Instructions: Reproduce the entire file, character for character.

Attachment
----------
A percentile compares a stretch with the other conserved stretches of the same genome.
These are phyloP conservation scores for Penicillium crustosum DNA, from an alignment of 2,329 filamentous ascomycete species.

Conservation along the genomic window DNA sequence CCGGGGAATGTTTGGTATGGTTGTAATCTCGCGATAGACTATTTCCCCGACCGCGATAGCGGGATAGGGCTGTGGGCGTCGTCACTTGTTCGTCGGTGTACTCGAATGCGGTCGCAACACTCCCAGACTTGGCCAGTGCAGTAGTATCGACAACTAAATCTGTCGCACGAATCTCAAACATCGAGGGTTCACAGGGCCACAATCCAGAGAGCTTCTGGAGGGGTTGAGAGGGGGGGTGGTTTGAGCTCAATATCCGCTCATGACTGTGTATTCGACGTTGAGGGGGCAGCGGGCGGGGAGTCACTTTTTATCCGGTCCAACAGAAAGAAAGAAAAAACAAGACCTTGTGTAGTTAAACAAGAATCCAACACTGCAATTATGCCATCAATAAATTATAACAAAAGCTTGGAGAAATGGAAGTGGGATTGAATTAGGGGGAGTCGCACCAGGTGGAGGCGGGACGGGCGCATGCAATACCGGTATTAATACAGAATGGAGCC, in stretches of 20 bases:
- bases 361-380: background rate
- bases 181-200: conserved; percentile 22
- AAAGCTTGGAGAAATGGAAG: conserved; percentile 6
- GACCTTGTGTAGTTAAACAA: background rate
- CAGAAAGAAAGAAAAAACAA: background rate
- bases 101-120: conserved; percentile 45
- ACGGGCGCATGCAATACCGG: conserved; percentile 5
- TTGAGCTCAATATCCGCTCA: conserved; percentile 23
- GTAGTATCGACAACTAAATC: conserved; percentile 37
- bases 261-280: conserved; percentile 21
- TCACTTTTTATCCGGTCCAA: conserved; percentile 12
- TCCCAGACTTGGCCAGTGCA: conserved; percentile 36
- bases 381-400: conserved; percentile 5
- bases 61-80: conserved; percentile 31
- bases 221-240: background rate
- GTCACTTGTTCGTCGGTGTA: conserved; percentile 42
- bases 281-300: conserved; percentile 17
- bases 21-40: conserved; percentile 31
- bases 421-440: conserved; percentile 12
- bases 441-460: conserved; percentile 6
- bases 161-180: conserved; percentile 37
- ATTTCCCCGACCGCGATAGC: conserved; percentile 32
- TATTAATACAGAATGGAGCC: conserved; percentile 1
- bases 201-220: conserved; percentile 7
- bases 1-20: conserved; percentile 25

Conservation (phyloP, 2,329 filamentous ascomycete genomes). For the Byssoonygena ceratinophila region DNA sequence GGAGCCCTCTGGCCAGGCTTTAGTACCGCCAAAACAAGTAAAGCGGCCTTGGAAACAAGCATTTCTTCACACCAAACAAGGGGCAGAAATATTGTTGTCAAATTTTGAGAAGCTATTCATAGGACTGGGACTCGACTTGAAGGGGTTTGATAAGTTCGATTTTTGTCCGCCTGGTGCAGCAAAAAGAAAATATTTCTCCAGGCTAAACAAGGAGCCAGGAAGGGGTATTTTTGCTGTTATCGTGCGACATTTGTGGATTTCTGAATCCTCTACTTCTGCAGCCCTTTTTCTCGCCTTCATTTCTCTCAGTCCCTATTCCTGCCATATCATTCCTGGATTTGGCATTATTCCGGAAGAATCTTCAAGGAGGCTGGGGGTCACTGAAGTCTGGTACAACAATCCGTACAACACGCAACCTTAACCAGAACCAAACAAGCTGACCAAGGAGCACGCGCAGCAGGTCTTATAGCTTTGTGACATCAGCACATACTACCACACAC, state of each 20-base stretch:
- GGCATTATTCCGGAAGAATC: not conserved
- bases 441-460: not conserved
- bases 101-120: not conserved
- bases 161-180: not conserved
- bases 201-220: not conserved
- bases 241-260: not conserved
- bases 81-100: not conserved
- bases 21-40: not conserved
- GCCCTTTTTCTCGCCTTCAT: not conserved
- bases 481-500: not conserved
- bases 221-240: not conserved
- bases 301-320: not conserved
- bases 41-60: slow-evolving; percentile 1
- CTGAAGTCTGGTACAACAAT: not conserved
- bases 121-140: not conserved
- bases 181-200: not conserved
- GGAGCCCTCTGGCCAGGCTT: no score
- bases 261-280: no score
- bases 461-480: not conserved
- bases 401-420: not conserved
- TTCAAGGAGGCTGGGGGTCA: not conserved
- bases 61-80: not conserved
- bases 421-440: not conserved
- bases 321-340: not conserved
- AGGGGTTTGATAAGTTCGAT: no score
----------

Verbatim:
A percentile compares a stretch with the other conserved stretches of the same genome.
These are phyloP conservation scores for Penicillium crustosum DNA, from an alignment of 2,329 filamentous ascomycete species.

Conservation along the genomic window DNA sequence CCGGGGAATGTTTGGTATGGTTGTAATCTCGCGATAGACTATTTCCCCGACCGCGATAGCGGGATAGGGCTGTGGGCGTCGTCACTTGTTCGTCGGTGTACTCGAATGCGGTCGCAACACTCCCAGACTTGGCCAGTGCAGTAGTATCGACAACTAAATCTGTCGCACGAATCTCAAACATCGAGGGTTCACAGGGCCACAATCCAGAGAGCTTCTGGAGGGGTTGAGAGGGGGGGTGGTTTGAGCTCAATATCCGCTCATGACTGTGTATTCGACGTTGAGGGGGCAGCGGGCGGGGAGTCACTTTTTATCCGGTCCAACAGAAAGAAAGAAAAAACAAGACCTTGTGTAGTTAAACAAGAATCCAACACTGCAATTATGCCATCAATAAATTATAACAAAAGCTTGGAGAAATGGAAGTGGGATTGAATTAGGGGGAGTCGCACCAGGTGGAGGCGGGACGGGCGCATGCAATACCGGTATTAATACAGAATGGAGCC, in stretches of 20 bases:
- bases 361-380: background rate
- bases 181-200: conserved; percentile 22
- AAAGCTTGGAGAAATGGAAG: conserved; percentile 6
- GACCTTGTGTAGTTAAACAA: background rate
- CAGAAAGAAAGAAAAAACAA: background rate
- bases 101-120: conserved; percentile 45
- ACGGGCGCATGCAATACCGG: conserved; percentile 5
- TTGAGCTCAATATCCGCTCA: conserved; percentile 23
- GTAGTATCGACAACTAAATC: conserved; percentile 37
- bases 261-280: conserved; percentile 21
- TCACTTTTTATCCGGTCCAA: conserved; percentile 12
- TCCCAGACTTGGCCAGTGCA: conserved; percentile 36
- bases 381-400: conserved; percentile 5
- bases 61-80: conserved; percentile 31
- bases 221-240: background rate
- GTCACTTGTTCGTCGGTGTA: conserved; percentile 42
- bases 281-300: conserved; percentile 17
- bases 21-40: conserved; percentile 31
- bases 421-440: conserved; percentile 12
- bases 441-460: conserved; percentile 6
- bases 161-180: conserved; percentile 37
- ATTTCCCCGACCGCGATAGC: conserved; percentile 32
- TATTAATACAGAATGGAGCC: conserved; percentile 1
- bases 201-220: conserved; percentile 7
- bases 1-20: conserved; percentile 25

Conservation (phyloP, 2,329 filamentous ascomycete genomes). For the Byssoonygena ceratinophila region DNA sequence GGAGCCCTCTGGCCAGGCTTTAGTACCGCCAAAACAAGTAAAGCGGCCTTGGAAACAAGCATTTCTTCACACCAAACAAGGGGCAGAAATATTGTTGTCAAATTTTGAGAAGCTATTCATAGGACTGGGACTCGACTTGAAGGGGTTTGATAAGTTCGATTTTTGTCCGCCTGGTGCAGCAAAAAGAAAATATTTCTCCAGGCTAAACAAGGAGCCAGGAAGGGGTATTTTTGCTGTTATCGTGCGACATTTGTGGATTTCTGAATCCTCTACTTCTGCAGCCCTTTTTCTCGCCTTCATTTCTCTCAGTCCCTATTCCTGCCATATCATTCCTGGATTTGGCATTATTCCGGAAGAATCTTCAAGGAGGCTGGGGGTCACTGAAGTCTGGTACAACAATCCGTACAACACGCAACCTTAACCAGAACCAAACAAGCTGACCAAGGAGCACGCGCAGCAGGTCTTATAGCTTTGTGACATCAGCACATACTACCACACAC, state of each 20-base stretch:
- GGCATTATTCCGGAAGAATC: not conserved
- bases 441-460: not conserved
- bases 101-120: not conserved
- bases 161-180: not conserved
- bases 201-220: not conserved
- bases 241-260: not conserved
- bases 81-100: not conserved
- bases 21-40: not conserved
- GCCCTTTTTCTCGCCTTCAT: not conserved
- bases 481-500: not conserved
- bases 221-240: not conserved
- bases 301-320: not conserved
- bases 41-60: slow-evolving; percentile 1
- CTGAAGTCTGGTACAACAAT: not conserved
- bases 121-140: not conserved
- bases 181-200: not conserved
- GGAGCCCTCTGGCCAGGCTT: no score
- bases 261-280: no score
- bases 461-480: not conserved
- bases 401-420: not conserved
- TTCAAGGAGGCTGGGGGTCA: not conserved
- bases 61-80: not conserved
- bases 421-440: not conserved
- bases 321-340: not conserved
- AGGGGTTTGATAAGTTCGAT: no score